Seikido

The Self Defense Philosophy

Unprovoked attack

With initiative and without provocation, resulting in the injury of death of another person. This is the lowest level and is ethically inexcusable and reprehensible.

Provoking an attack

By insult or a contemptuous attitude, then injuring the other person when they retaliate. The instigator is responsible for inciting the attack, and there is little ethical difference between this level and the one before.

Defending against

Unprovoked attack, where the attacker is injured or killed. Because the defender is not responsible for the attack, this is more defensible ethically than levels one or two; however, the result is the same injury or death of the other person.

Controlled defending

Against an unprovoked attack, where neither attacker nor defender is injured. This is the ultimate ethical level of self defense. It requires not only great skill, but also ethical motives and a sincere desire to defend oneself without hurting others. This is the goal of all true self-defense arts and must become the goal of all Seikido practitioners if they are to rise above their performance of physical techniques.

Seikido is a mixed martial art which incorporates Korean Tae Kwon Do, mainly for striking and kicking and Japanese Aikido for pins and grappling. The founders of this art are Masters Zivorad Petkovic and Douglas Gagel. The main school is based in London, Ontario, Canada with numerous branch schools serving the surrounding London/Middlesex area for over 20 years.

Austin Verge

Teacher

Amber Verge

Student Teacher

Students Code Of Conduct

  1. Never tire of learning, anywhere, anytime; this is the secret of knowledge. Be eager to ask questions and learn. Appreciate the thrill of learning.
  2. Be willing to sacrifice for the art and the instructor. Respect the skills you are learning, and the efforts it took to bring them to you.
  3. Never be disrespectful to the instructor. Follow his instructions to the best of your ability.
  4. Always be loyal to the instructor and the teaching methods. If you disagree with any procedure or technique, discuss it privately with the instructor.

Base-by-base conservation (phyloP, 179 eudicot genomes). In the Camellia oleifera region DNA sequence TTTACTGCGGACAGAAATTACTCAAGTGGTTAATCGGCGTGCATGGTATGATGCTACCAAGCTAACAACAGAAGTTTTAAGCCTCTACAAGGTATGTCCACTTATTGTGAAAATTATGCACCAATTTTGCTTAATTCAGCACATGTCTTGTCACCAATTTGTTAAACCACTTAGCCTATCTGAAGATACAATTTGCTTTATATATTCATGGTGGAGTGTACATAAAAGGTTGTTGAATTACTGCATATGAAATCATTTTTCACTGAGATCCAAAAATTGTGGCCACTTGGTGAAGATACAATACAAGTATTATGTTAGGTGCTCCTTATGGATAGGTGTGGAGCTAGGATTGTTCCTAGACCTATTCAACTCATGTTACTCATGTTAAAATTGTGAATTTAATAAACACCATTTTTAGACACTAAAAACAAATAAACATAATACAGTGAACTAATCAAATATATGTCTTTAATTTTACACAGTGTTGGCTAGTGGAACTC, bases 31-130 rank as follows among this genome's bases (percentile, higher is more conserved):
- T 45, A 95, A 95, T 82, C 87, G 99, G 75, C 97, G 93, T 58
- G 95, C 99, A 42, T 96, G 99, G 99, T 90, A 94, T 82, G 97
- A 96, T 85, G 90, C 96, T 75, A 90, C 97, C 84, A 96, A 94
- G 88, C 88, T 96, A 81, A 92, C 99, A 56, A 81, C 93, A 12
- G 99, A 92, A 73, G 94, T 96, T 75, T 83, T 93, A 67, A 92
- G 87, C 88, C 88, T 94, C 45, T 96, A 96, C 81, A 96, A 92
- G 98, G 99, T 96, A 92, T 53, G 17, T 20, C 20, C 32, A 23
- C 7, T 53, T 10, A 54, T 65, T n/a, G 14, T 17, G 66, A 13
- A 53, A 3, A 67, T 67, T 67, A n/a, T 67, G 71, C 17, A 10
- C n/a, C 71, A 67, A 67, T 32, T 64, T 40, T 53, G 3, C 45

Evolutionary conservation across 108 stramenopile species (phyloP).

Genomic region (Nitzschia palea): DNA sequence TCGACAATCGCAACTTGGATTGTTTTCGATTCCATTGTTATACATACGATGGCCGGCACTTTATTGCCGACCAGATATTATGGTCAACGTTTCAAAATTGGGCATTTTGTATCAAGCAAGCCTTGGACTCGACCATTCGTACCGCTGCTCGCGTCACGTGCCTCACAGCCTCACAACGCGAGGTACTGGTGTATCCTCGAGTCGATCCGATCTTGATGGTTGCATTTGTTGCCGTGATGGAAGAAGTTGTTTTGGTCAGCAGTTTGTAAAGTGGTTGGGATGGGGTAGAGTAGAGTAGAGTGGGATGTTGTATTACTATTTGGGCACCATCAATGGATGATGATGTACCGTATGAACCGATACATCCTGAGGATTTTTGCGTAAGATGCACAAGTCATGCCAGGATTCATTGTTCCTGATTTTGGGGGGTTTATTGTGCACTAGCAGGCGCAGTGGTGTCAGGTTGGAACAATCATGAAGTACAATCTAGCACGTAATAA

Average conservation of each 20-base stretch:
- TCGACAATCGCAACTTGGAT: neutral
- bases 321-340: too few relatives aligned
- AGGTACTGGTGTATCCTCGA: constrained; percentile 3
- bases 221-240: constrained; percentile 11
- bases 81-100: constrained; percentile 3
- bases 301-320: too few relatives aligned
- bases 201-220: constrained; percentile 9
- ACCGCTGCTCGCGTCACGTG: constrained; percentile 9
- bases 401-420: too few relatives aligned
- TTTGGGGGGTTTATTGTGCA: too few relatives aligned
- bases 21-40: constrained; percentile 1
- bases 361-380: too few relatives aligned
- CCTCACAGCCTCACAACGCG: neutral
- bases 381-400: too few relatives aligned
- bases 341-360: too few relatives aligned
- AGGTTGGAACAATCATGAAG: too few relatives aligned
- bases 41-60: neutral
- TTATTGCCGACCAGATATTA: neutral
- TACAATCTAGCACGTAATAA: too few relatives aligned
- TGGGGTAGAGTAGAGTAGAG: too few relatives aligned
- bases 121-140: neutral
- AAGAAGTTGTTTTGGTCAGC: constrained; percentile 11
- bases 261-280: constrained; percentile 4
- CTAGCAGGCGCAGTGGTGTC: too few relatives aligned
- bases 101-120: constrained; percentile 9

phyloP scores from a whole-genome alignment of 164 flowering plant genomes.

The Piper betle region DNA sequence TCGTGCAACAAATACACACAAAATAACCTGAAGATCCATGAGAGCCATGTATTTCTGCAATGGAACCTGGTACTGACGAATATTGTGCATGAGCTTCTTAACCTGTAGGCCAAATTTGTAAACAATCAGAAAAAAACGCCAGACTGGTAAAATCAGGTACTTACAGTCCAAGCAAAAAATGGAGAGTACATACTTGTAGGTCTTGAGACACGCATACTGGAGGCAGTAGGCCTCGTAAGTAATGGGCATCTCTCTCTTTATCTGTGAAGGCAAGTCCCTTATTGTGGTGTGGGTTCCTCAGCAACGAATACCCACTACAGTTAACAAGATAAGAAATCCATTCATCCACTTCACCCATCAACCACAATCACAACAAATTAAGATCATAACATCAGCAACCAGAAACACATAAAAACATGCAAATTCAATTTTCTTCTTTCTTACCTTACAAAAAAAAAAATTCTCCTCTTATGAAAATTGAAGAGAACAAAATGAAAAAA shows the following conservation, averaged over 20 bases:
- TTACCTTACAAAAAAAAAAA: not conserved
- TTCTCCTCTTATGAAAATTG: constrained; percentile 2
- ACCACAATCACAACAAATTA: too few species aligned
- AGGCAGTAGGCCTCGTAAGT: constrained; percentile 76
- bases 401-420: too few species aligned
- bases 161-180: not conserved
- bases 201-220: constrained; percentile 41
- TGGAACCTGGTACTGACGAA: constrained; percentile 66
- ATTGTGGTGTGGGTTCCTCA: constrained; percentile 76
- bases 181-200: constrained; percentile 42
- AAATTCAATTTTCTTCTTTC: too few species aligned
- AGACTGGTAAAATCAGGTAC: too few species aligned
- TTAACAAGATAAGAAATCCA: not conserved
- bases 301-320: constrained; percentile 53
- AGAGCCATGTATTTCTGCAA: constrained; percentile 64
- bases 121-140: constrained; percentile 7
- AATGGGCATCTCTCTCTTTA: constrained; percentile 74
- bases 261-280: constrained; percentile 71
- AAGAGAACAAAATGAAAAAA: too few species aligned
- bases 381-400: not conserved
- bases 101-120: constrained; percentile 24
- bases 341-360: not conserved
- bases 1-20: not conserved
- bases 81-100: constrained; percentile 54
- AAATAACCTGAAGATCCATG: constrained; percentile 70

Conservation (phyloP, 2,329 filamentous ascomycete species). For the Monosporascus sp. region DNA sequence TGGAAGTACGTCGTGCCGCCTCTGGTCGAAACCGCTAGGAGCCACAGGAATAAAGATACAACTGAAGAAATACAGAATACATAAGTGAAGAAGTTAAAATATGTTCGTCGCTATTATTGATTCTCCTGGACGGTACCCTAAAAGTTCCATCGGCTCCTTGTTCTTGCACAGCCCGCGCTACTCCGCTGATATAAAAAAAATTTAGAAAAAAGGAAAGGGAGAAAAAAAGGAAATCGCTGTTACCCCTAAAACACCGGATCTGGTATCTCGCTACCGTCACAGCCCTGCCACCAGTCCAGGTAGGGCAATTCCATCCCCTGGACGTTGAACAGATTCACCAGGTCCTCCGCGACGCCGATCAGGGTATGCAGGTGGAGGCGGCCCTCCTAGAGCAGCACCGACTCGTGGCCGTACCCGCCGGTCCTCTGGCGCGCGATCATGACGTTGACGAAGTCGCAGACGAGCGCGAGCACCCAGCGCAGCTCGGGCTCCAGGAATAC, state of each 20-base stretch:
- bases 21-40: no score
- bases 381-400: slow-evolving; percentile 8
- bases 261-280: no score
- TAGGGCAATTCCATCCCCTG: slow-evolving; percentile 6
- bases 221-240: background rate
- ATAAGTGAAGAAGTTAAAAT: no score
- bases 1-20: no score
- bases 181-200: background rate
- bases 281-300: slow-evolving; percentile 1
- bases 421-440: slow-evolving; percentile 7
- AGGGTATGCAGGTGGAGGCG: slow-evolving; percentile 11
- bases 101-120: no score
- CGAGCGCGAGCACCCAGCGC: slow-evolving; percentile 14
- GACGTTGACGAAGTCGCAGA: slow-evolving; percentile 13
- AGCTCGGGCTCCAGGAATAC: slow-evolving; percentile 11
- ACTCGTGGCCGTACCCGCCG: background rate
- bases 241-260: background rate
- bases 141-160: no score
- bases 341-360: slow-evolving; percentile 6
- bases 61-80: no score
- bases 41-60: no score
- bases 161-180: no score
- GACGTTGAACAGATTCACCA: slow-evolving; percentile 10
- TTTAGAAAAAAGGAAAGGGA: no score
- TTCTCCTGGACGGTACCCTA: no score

5. Practice what you learn and try to perfect your techniques to the best of your abilities. This includes spare time in the gym, and regularly doing conditioning exercises at home on off days.
  6. Discard any technique you have learned from another school if your instructor disapproves of it.
  7. Always set a good example for lower belts. Be aware that they will try to emulate senior students.
  8. Help other students to learn and succeed. Recognize that you are all members of a strong group sharing common goals and interests.
  9. Remember your conduct inside and outside the gym reflects upon the art and the instructor. Keep in mind that you can not discard your responsibility for the martial arts skills which you have learned, wherever you go.
  10. Behave honorably. Never be impolite. Try to live by the tenets which guide the art: courtesy, integrity, selfcontrol, and perseverance.

Welcome to Seikido

Seikido is a relatively new martial art based upon Tae Kwon Do and Aikido, both of which are founded in older martial arts, including Japanese Shotokan Karate and Jujitsu. Tae Kwon Do originated in Korea. The founder of modern Tae Kwon Do is General Choi Hong Hi, who has lived in Toronto since the 1960’s. Aikido was founded by Morihei Ueshiba in Japan.

It is the blending of the most modern and scientifically correct techniques derived from Tae Kwon Do and Aikido that makes Seikido unique. The founders built upon these foundation arts, both of which are considered the pinnacle of their respective styles, and developed techniques unique to Seikido. These include throwing and pinning techniques to neutralize high kicks, and striking techniques to disable grappling attacks. In addition to sparring practice, releases from holds, as well as throws and pins, are essential aspects of Seikido self defence training.

Because Seikido self defence is rooted in Aikido philosophy, teaching methods follow the traditions derived from ancient Japanese Bujutsu (warrior arts). Aikido means the way of harmony, and aims to achieve harmony with the offender, other persons, the environment, and oneself. The Budo (martial way) of Aikido is defined as “the spirit of loving protection for all beings”.

Let’s take the next step and train together